“That I may know Him, and the power of His resurrection, and the fellowship of His sufferings, being conformed to His death…But one thing I do, forgetting those things which are behind and reaching forward to those things which are ahead, I press toward the goal for the prize of the upward call of God in Christ Jesus.” Philippians 3:10–14

There are certain English phrases which are very hard to describe to a newcomer. How do you explain what you mean when you describe someone as “all heart”? It must be a strange image that is conjured up in the mind of the uninitiated! The very thought that a person could have every other organ in their body squeezed out and be only occupied by one big pumping muscle, how absurd!

When we use the word heart in a compound or in a phrase we are always seeking to communicate something critically central to us. The Bible uses the word to refer to the center of our total personality; the heart is a vital part of our core. At Valentine’s Day we think of the heart as symbolic of our all-exclusive love. To be heart-felt corresponds to our capacity for sympathy. Heart also is representative of spirit, courage, and enthusiasm. Naturally, it also can be used to define someone’s object, aim, and desire—as our Lord says, “Where your treasure is, there your heart is also.”

There are many wonderful expressions that include the word heart. As the fall and winter come around we all enjoy hearty meals that satiate and energize. To set your heart on something means to focus your mind intently upon. A Scottish word is heartsome, meaning cheerful and spirited. To take to heart means to think seriously about, concern oneself with, to be deeply affected by, and to grieve over. When we give something our heart and soul we give ourselves enthusiastically, fervently and completely.

On the other hand, to lack heart reflects a flagging spirit. We use the word dishearten to describe the depressing of hope, courage, or spirit. Losing heart indicates lacking courage or enthusiasm. To be heartless means to have no compassion or sympathy.

The Bible speaks of the human heart from many different aspects. Proverbs underscores the significance of the heart of your soul. Proverbs 4:23 reads, “Keep your heart with all diligence, for out of it spring the issues of life.” Proverbs 15:14 reads, “The heart of him who has understanding seeks knowledge, but the mouth of fools feeds on foolishness.” Proverbs 23:7 reads, “For as he thinks in his heart, so is he. ‘Eat and drink!’ he says to you, but his heart is not with you.” Proverbs 23:17 reads, “Do not let your heart envy sinners, but be zealous for the fear of the LORD all the day; for surely there is a hereafter, and your hope will not be cut off.”

The “unsaved heart” is a spiritually insensible heart. Proverbs 17:20 says, “He who has a deceitful heart finds no good, and he who has a perverse tongue falls into evil.” Our Lord speaks of hardness of heart in Mark 3:5, 6:52, and 10:5. Jeremiah 17:9f details the condition of the human heart: “The heart is deceitful above all things, and desperately wicked; who can know it? I, the LORD, search the heart, I test the mind, even to give every man according to his ways, according to the fruit of his doings” (2 Corinthians 5:12).

The “saved heart” is a spiritually enlivened heart. Romans 10:9f reads, “That if you confess with your mouth the Lord Jesus and believe in your heart that God has raised Him from the dead, you will be saved. For with the heart one believes unto righteousness, and with the mouth confession is made unto salvation.” The spiritually alive heart is one which will hide God’s Word within (Psalm 119:11) and will be fired up with God’s truth found in the Word (Luke 24:32). Because the saved heart has been regenerated there is a whole new world which opens up to the newborn saint (Ephesians 3:17ff).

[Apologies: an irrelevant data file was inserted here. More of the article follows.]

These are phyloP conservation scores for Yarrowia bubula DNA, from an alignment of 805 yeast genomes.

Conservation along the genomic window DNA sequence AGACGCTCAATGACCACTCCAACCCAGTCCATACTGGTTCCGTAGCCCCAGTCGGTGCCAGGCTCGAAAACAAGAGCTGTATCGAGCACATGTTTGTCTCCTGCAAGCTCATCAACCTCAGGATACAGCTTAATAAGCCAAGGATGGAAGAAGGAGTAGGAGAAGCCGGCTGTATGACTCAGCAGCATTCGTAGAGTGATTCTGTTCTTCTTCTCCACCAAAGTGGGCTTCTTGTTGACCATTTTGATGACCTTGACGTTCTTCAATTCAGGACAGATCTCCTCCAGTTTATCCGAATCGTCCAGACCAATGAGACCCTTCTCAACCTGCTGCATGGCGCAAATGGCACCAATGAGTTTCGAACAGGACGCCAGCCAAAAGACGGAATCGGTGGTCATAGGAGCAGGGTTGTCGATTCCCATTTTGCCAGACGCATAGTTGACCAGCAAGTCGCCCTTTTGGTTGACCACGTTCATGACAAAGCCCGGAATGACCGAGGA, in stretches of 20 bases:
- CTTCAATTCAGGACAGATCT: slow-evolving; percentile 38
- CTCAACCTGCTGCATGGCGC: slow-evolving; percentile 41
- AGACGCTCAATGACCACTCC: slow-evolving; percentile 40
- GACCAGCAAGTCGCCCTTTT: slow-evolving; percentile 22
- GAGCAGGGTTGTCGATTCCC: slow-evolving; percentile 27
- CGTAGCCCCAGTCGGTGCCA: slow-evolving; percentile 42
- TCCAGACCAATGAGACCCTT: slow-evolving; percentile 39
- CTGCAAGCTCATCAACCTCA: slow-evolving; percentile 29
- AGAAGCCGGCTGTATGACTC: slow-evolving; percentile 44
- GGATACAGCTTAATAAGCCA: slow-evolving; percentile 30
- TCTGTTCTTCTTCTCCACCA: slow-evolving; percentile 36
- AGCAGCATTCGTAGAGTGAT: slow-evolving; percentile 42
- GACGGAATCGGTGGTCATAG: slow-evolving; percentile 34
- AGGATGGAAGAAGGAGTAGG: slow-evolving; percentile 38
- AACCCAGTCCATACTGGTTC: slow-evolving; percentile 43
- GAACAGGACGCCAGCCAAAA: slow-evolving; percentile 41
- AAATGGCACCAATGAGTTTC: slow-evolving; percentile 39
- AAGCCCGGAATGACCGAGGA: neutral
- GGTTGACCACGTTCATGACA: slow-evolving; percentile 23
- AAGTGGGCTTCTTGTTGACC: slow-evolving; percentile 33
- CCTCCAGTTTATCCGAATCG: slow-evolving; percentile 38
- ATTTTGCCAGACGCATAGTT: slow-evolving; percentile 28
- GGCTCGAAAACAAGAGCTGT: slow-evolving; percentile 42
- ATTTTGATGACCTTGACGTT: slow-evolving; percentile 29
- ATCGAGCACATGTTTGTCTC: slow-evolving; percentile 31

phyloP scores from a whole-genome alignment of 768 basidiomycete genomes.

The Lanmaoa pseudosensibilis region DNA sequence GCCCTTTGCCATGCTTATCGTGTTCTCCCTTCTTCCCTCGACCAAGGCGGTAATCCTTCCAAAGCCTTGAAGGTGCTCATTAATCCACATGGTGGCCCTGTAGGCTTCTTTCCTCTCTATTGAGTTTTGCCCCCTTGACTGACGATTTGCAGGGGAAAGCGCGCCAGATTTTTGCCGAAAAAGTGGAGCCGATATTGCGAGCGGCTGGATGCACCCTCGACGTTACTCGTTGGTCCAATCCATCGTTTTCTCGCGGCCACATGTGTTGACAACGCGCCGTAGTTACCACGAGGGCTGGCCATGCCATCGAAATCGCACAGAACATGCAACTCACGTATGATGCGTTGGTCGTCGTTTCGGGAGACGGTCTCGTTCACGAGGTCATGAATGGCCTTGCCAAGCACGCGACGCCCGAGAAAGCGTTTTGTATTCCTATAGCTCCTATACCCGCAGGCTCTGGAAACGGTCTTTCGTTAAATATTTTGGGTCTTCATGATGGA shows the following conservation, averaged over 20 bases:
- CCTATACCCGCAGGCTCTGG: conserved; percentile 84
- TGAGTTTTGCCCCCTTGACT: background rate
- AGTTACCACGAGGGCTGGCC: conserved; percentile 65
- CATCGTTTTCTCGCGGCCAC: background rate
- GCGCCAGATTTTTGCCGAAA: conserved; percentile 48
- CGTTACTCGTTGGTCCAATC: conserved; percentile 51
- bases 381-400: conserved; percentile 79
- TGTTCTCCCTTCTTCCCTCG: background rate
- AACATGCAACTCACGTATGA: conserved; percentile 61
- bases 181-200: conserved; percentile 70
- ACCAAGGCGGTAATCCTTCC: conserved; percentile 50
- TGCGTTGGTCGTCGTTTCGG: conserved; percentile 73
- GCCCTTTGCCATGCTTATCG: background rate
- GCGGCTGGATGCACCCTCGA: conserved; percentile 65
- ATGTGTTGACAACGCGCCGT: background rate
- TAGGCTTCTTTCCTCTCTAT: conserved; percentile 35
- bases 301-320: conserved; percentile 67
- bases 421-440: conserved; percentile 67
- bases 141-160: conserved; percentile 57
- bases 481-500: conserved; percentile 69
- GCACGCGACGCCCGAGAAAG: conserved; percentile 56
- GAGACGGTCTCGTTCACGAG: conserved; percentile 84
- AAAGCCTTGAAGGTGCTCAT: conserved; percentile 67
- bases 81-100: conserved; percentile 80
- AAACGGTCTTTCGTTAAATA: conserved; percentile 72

The “weak heart” is a saved heart that needs to grow and strengthen. A saint’s heart may be weak because of a lack of confidence, an inward focus, paying undue attention to slights and hurts, or fearing discouragement. Our passage in Philippians 3:10ff is directed to the weak of heart reminding you to take your cues from your Lord and pursue Christlikeness. 1 Peter 3:4 challenges the believer to “let it be the hidden person of the heart,” and Philippians 3:15 tells you to “sanctify the Lord God in your hearts, and always be ready to give a defense to everyone who asks you a reason for the hope that is in you.”

The “disheartened heart” is a saved heart that needs to heal. Disheartening comes from many sources (Proverbs 12:25, 15:13, 17:22) including harboring sin within (James 3:14). The disheartened heart is characterized by setbacks, unmet desires, disappointment by people and things, failure to trust God, and especially setting your heart on the wrong things. God’s healing of the heart comes through practicing “singleness of heart” (Colossians 3:22) and “the Lord directing your heart into the love of God and into the patience of Christ” (2 Thessalonians 3:5).

The “great and stout heart” is the healthy heart of the warrior saint (Ephesians 5:19, 6:6ff). A great heart is often identified as a servant’s heart (2 Corinthians 12:15). This big-hearted soul has his eyes firmly fixed on Christ and His Word and will quickly rebound from weariness, is filled with confidence in God, will freely shepherd the weak-hearted saints around him and will “draw near to God with a true heart” (Hebrews 10:22). Bunyan used the name Great-Heart to describe a well-armed Christian soldier who is instantly ready to defeat evil and defend good.

Are you a hearty Christian? What steps can you take to grow stout-hearted in the faith? Trust and obey.